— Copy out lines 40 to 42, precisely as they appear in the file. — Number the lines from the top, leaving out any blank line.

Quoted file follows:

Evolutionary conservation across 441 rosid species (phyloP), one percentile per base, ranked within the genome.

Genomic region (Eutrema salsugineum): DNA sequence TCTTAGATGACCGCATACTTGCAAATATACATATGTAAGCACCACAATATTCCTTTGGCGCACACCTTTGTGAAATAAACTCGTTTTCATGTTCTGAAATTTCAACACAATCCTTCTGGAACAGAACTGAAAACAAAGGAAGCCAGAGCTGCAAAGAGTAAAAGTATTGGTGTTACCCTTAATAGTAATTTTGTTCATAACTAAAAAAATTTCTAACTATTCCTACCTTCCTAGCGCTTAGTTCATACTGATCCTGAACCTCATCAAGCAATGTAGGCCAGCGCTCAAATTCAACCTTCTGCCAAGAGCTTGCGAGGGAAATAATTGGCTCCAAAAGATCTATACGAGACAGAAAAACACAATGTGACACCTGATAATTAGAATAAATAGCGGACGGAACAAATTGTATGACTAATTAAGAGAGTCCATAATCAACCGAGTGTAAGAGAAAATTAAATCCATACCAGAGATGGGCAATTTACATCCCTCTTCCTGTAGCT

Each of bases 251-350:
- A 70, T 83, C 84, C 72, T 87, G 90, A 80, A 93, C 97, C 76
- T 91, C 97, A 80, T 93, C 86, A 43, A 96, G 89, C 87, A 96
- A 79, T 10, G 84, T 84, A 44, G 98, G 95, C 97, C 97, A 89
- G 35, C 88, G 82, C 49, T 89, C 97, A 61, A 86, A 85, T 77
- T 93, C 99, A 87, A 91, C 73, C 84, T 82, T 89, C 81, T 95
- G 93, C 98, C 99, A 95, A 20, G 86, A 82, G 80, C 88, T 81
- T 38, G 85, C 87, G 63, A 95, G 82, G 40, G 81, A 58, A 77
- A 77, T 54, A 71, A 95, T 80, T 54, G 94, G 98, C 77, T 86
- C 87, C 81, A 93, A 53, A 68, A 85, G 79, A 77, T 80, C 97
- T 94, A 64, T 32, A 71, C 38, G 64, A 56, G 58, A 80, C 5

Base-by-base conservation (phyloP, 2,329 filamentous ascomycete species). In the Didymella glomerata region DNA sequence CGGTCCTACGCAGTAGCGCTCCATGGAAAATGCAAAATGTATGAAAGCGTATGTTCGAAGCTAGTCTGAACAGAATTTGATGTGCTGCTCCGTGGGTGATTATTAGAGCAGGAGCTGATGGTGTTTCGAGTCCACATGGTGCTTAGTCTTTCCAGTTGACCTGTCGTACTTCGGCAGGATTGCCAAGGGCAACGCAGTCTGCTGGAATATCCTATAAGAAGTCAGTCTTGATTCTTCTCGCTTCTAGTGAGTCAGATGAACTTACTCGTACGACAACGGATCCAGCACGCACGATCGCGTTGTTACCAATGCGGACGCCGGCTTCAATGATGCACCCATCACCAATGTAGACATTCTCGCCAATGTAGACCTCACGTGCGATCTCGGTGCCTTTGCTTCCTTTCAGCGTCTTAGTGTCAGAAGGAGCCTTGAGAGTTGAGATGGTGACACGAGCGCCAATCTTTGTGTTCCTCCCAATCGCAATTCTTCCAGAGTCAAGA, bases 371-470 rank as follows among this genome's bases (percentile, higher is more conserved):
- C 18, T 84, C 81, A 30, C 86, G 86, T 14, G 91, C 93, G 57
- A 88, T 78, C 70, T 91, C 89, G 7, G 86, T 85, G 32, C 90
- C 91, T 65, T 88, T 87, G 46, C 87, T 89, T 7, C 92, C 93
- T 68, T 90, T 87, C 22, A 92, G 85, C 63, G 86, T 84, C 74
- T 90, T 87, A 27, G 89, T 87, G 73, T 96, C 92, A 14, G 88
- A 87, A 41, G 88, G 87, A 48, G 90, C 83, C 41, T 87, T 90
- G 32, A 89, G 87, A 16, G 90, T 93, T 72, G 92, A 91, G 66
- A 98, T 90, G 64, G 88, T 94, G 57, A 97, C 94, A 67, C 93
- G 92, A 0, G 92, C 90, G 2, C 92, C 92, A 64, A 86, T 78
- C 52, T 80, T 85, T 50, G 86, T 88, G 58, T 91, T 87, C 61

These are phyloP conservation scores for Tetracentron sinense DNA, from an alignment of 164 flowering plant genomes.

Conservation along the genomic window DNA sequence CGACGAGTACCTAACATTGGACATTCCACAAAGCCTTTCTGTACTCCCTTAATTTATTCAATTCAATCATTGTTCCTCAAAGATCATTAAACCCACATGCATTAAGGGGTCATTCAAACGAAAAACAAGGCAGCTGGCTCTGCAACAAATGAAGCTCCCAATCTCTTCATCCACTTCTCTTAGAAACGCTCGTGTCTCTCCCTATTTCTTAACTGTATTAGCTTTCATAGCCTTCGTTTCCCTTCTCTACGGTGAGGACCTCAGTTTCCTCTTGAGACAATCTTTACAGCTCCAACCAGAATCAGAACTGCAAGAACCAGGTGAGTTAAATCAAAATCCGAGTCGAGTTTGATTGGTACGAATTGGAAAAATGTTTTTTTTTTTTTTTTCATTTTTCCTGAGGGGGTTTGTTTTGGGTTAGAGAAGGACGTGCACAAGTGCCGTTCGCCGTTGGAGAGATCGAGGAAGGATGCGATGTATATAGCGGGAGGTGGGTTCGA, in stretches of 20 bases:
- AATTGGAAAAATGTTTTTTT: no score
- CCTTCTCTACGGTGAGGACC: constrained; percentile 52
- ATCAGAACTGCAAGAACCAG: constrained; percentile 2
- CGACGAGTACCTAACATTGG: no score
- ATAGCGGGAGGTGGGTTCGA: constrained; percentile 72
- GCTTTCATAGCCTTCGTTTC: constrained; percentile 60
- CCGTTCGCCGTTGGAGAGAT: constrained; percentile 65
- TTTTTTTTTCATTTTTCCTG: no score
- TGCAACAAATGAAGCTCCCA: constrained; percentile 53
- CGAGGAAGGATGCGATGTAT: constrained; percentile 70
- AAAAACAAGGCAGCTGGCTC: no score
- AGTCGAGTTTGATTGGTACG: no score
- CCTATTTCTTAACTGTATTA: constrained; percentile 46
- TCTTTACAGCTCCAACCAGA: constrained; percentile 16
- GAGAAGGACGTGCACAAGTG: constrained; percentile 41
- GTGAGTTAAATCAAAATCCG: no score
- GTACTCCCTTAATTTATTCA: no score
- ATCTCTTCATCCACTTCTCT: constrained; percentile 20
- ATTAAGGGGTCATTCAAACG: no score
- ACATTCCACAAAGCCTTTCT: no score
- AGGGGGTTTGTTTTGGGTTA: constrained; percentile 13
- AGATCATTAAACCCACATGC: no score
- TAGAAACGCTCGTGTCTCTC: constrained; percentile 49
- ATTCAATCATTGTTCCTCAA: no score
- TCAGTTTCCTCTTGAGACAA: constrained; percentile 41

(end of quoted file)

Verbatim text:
- TCTTTACAGCTCCAACCAGA: constrained; percentile 16
- GAGAAGGACGTGCACAAGTG: constrained; percentile 41
- GTGAGTTAAATCAAAATCCG: no score